Check out Quill: it presents a textbox claiming “There are nine errors in this passage. To edit a word, click on it and re-type it.” I have no desire to learn anything more about grammar, yet I corrected several errors during my first visit to the page. The textbox, the existence of errors, and even the typography and the way individual words are selected when clicking, all afford me to play with it.

{<3>}Quill's interface affords testing your knowledge of correct writing

While it’s true that multiple choice prompts common on MOOCs are an affordance for providing an answer, these are generally removed from the environment and tools you’d actually be working with.

Feedback

One of my major takeaways from interviewing many users of online learning systems is that the loop of instruction, practice, and feedback is way too long. Imagine that I watch several hours of video lecture over the course of a couple days, then I come back another day to do the assignment. Of course there are key ideas in the lecture I didn’t understand or remember, so I have to go hunt them down within those hours of video. Of the dozens of concepts covered in the videos, I get about 10 questions worth of practice on the quiz. Finally, I might not even receive immediate feedback on that quiz–I have to wait until after the quiz deadline to see what I missed anything and understand why. If I even come back to look it.

Based on Bret Victor’s principle that creators should immediately see the effects of their changes, Khan Academy’s computer programming environment allows you to adjust variables in the code and see the results on screen.

{<5>}Khan Academy CS lets you adjust numerical input values and instantly see the result

In other words, you get feedback as you adjust the code. However, this feature is only responding on one very minor aspect of programming. Imagine an environment that gives feedback about a misunderstanding of conditionals or recursive, and then we’re getting somewhere. Indeed Victor responded with an article about how they got it all wrong. You should read it.

Meaningful rewards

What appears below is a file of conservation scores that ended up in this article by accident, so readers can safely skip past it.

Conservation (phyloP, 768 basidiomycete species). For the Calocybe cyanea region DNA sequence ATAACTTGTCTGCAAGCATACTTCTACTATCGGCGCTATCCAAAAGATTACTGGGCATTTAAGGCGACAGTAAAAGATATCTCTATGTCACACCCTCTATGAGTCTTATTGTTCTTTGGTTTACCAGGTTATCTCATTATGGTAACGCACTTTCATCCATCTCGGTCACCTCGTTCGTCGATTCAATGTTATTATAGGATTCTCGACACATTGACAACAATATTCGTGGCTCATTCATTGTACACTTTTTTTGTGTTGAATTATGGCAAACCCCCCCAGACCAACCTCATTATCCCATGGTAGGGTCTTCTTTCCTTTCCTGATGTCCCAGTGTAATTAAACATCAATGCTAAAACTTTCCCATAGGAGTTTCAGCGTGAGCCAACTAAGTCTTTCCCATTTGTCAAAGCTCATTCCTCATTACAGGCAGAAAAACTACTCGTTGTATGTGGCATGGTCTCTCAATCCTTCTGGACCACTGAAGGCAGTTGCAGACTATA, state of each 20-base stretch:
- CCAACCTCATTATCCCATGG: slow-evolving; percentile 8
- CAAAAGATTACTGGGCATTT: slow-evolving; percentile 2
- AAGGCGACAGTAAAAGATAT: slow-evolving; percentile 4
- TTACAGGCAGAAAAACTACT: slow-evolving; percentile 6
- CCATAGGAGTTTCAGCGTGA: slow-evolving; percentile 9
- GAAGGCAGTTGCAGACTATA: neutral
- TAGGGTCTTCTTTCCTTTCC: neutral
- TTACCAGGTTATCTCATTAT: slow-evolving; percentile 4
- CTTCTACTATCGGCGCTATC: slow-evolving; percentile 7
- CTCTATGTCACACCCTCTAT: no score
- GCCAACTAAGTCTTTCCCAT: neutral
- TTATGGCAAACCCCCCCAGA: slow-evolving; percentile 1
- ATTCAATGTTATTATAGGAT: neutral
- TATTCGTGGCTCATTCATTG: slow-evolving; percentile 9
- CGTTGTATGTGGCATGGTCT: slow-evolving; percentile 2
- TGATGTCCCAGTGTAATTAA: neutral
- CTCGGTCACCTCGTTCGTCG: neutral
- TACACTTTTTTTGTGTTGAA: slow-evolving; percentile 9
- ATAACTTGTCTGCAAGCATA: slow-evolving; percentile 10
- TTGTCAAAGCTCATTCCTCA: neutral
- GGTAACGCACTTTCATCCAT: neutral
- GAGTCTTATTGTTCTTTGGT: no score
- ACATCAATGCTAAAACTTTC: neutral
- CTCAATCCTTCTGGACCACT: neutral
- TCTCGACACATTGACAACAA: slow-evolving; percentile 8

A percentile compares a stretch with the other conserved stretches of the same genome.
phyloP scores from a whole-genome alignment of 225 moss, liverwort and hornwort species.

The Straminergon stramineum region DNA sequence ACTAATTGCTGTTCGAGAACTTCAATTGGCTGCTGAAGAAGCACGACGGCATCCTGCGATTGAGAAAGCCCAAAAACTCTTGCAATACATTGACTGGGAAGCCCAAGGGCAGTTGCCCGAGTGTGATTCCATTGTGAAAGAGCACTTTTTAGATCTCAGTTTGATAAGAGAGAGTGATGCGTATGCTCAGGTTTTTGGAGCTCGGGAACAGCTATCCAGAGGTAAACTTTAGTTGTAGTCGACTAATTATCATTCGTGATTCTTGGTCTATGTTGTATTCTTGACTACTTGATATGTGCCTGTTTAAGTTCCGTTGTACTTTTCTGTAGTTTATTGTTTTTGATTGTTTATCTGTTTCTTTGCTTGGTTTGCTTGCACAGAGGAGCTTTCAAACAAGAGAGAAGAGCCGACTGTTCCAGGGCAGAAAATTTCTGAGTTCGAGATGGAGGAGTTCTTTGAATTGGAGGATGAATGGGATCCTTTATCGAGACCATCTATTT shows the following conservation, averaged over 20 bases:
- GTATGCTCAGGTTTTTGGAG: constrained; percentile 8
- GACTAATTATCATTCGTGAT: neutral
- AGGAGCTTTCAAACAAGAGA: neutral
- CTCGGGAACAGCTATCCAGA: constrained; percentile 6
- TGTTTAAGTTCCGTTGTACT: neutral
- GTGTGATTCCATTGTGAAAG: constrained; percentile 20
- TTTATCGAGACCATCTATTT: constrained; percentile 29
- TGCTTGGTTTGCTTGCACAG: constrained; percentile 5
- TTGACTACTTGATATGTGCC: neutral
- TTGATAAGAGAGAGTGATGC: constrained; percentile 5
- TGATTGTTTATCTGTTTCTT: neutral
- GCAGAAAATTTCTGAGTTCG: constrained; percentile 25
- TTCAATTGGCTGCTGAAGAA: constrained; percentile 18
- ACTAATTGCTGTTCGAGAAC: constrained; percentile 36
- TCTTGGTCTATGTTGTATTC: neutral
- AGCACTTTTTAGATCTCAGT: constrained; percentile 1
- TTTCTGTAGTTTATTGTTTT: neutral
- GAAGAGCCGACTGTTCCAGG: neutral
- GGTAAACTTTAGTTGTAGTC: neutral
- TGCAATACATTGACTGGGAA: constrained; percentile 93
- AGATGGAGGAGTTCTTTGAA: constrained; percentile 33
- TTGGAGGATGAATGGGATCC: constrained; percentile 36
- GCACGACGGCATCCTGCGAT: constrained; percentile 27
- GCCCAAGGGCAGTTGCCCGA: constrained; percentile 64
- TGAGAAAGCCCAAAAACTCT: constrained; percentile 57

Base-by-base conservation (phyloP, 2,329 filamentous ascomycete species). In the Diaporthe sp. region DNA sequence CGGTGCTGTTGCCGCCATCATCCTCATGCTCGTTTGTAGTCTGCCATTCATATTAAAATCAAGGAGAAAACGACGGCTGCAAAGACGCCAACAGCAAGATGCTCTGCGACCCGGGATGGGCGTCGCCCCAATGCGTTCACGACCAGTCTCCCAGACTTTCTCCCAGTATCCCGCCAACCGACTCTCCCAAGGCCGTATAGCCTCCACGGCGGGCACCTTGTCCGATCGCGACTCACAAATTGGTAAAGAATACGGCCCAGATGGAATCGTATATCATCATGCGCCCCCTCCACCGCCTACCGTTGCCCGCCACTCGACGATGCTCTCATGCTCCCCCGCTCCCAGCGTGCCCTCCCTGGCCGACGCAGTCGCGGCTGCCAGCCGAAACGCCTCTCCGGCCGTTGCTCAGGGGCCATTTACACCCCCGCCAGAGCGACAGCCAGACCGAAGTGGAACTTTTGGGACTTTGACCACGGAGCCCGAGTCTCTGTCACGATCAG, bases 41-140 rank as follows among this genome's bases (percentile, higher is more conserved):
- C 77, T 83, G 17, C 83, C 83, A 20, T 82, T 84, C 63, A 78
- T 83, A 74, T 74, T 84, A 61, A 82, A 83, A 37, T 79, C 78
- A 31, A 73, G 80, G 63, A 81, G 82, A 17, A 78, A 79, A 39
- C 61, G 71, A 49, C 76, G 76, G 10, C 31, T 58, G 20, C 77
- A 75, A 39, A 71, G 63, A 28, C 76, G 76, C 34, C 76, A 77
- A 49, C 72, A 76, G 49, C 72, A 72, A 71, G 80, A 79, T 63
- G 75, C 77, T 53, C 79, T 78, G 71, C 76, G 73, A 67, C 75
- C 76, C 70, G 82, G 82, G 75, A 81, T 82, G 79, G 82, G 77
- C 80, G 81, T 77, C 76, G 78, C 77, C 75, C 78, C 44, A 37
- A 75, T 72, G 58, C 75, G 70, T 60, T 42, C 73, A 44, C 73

In the Power of Habits, Charles Duhigg explains that concluding an interaction with a reward is a powerful way to instill habits. The trend of gamification has driven this effect through badges and points. But as Portal 2 shows, rewards are an opportunity to entertain and drive the plot forward, not just pad pockets with a fake currency.

CodeCombat (disclosure: friends with one of the founders) is a new effort to teach programming that uses this idea well. Once you’ve successfully programmed your soldier, you get to watch him execute his program and kill the ogre. You also get to see the “spells” that you learned in that level. It’s like collecting badges but also uses the opportunity to allow you to reflect on what you’ve just learned.

{<4>}CodeCombat displays your code execution as your character defeating the ogre

Final thoughts

Some of these principles apply to developing better tools for us to do our work. If a tool is already well designed, learning it is easier. However, it is still important to understand the learner’s state, that is differences between what different users already know and understand. Considering the learner’s state implies we should set goals of incremental difficulty and indicate and reward when those goals are achieved, just as good games put sequence levels with clear goals in incremental difficulty for the player.

There’s plenty more to consider for an ideal learning environment. I’ve written before about spaced repetition, mnemonics, and multimedia. But I believe that solid execution on these principles gets us 80% of the way there. As Sebastian Thrun’s resignation demonstrates, we have a very difficult job ahead in that.